John Gallaher’s autobiographical poem, In a Landscape, consists of seventy-one poems in which Gallaher lays bare his thoughts, intimate experiences, and personal life.
In his poem titled XXVII (http://pinwheeljournal.com/poets/john-gallaher/) Gallaher creates a three-stanza (in this case more like paragraphs) arc, a common tactic used throughout his prose-style poems. Early in the first paragraph, a question is posed, “Is this what thinking is like?” that acts as an inciting incident (first part of a formal narrative arc). Gallaher conjures up images of dirt and flowers, uses a cultural reference to plant the idea of “getting somewhere,” and ends the first paragraph with a question that proves that the paragraph has an arc of its own: “It’s why we’re said to come back as ghosts, right?” A simple arc: question, idea, question.
The second paragraph chooses to explore the first question regarding thinking. Gallaher hypothesizes an image: a group of people in a room, quietly thinking their own private thoughts, and he explores why that drives him crazy. The momentum is propelled halfway through with a sentence starting with and, and an “inevitable question” about the purpose of our thinking. He neatly ties ideas back in from the first stanza, probing at our idea that thinking is getting us somewhere, and that there may be a bouquet of flowers there. By the close of this paragraph, the reader is juggling, thinking, getting somewhere, and flowers.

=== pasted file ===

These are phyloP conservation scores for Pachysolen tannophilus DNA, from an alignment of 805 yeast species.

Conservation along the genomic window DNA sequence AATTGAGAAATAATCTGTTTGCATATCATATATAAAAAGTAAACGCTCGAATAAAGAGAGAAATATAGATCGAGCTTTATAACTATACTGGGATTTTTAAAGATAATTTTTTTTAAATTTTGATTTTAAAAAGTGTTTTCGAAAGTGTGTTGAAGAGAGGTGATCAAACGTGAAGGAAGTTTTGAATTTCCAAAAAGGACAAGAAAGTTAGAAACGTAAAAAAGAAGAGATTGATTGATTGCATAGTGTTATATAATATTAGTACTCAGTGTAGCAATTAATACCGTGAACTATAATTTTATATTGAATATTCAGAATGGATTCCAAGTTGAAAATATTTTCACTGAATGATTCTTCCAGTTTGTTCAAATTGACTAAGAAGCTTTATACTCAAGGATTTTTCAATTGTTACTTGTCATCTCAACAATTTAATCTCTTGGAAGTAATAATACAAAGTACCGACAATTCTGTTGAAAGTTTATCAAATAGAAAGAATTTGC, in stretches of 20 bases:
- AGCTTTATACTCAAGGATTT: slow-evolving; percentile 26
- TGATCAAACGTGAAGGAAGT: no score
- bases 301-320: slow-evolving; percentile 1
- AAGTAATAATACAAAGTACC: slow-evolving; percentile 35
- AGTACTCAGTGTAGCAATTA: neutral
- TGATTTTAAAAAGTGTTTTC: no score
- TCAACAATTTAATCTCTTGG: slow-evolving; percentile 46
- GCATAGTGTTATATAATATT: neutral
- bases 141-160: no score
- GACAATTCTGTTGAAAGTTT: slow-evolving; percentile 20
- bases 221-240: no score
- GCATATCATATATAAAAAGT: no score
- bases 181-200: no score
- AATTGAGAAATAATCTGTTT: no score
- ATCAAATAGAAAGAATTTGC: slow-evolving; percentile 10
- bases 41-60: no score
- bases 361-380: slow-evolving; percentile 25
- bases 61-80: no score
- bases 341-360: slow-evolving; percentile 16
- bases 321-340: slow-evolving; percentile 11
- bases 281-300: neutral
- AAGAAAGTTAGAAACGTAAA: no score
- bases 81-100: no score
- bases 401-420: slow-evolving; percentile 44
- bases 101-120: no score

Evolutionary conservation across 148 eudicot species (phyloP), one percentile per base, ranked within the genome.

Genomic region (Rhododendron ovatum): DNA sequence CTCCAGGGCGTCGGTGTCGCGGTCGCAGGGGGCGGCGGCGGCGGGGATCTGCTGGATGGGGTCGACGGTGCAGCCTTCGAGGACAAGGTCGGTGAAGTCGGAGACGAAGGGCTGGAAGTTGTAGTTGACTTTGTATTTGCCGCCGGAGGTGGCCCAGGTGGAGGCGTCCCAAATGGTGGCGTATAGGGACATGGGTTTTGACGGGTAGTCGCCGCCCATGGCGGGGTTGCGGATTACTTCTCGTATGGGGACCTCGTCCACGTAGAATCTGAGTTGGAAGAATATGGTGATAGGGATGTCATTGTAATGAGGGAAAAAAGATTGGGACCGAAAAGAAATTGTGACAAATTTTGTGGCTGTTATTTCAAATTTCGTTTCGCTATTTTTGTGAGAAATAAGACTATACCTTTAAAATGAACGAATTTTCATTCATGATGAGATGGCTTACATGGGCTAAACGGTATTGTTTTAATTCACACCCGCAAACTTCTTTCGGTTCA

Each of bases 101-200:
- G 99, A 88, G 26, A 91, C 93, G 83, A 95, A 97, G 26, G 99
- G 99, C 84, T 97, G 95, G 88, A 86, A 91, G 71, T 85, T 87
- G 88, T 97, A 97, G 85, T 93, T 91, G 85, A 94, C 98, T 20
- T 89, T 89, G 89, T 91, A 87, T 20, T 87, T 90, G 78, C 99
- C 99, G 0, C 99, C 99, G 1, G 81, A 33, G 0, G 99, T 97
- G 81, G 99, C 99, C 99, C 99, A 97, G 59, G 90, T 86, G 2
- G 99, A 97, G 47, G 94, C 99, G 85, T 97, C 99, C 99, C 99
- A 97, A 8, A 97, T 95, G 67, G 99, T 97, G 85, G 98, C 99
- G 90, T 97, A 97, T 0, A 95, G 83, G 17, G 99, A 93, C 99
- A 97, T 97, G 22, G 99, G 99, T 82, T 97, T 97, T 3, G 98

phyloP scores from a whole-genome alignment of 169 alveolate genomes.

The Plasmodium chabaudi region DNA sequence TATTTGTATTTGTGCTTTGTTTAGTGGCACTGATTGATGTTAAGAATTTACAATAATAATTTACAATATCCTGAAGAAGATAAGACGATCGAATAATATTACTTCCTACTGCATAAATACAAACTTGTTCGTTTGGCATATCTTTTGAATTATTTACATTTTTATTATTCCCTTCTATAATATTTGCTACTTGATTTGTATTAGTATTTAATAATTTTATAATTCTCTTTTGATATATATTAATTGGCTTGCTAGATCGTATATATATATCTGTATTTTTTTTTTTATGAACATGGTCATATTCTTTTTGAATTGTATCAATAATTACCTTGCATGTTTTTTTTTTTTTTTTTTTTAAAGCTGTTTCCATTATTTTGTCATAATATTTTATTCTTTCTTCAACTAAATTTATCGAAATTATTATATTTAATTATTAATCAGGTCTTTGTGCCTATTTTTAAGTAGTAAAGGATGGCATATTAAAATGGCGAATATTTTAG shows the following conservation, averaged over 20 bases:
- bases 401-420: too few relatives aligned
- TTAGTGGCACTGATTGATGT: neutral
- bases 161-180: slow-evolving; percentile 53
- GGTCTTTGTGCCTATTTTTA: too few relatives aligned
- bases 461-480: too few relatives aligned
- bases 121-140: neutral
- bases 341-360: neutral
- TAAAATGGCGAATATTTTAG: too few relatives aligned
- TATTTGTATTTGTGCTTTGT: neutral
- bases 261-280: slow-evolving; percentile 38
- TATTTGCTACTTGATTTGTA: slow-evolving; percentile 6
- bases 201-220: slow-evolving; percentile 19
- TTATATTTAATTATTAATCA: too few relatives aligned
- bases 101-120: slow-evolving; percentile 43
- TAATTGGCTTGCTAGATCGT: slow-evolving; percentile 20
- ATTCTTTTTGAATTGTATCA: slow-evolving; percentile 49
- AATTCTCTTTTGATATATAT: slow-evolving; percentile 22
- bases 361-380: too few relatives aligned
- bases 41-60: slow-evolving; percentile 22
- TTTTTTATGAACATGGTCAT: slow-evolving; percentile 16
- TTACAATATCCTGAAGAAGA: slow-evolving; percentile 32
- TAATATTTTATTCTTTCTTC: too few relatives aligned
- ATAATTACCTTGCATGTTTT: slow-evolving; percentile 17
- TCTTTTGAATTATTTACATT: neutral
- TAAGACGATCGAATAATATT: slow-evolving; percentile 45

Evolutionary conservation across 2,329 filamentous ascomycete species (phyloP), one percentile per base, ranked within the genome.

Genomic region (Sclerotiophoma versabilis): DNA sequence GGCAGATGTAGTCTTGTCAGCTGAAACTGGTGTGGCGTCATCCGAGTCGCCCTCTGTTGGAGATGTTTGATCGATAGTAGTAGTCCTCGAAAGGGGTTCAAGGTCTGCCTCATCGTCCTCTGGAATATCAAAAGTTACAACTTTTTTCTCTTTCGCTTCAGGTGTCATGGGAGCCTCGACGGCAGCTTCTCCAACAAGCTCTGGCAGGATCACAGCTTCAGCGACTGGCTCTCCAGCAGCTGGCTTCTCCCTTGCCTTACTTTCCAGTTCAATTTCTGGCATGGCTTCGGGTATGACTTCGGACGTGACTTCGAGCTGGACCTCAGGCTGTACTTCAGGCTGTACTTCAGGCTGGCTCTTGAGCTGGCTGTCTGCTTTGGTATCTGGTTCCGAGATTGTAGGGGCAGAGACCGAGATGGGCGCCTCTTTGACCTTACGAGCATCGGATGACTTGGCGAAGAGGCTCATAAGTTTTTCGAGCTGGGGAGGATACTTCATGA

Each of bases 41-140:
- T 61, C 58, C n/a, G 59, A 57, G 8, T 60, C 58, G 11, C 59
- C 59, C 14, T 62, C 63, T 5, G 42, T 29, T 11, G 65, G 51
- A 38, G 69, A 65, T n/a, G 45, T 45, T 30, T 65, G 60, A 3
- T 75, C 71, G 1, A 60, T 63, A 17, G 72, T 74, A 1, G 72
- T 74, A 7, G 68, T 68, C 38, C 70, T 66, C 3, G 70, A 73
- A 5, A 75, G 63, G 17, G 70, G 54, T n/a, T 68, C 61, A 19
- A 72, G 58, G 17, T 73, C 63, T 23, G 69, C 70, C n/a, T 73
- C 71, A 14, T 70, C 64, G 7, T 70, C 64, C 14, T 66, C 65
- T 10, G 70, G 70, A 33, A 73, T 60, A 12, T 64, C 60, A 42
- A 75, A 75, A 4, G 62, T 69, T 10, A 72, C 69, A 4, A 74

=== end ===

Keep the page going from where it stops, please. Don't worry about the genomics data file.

Then, in the final paragraph, Gallaher, making sure to tie up loose ends, returns to ghosts. With brief and clear images he brings the poem into his home where ghosts are having their way, until “Halloween is over.” In the middle of this paragraph he quickens the pace with longer sentences, and lines that roll over by having one word hang on the end of a line, helping the reader “get somewhere.” His final three lines broaden the scope again to bring these “accruing” thoughts together. The reader is left with an unexpected and poignant image of Gallaher playing clarinet in high school in the second chair, wondering where their thoughts might get them.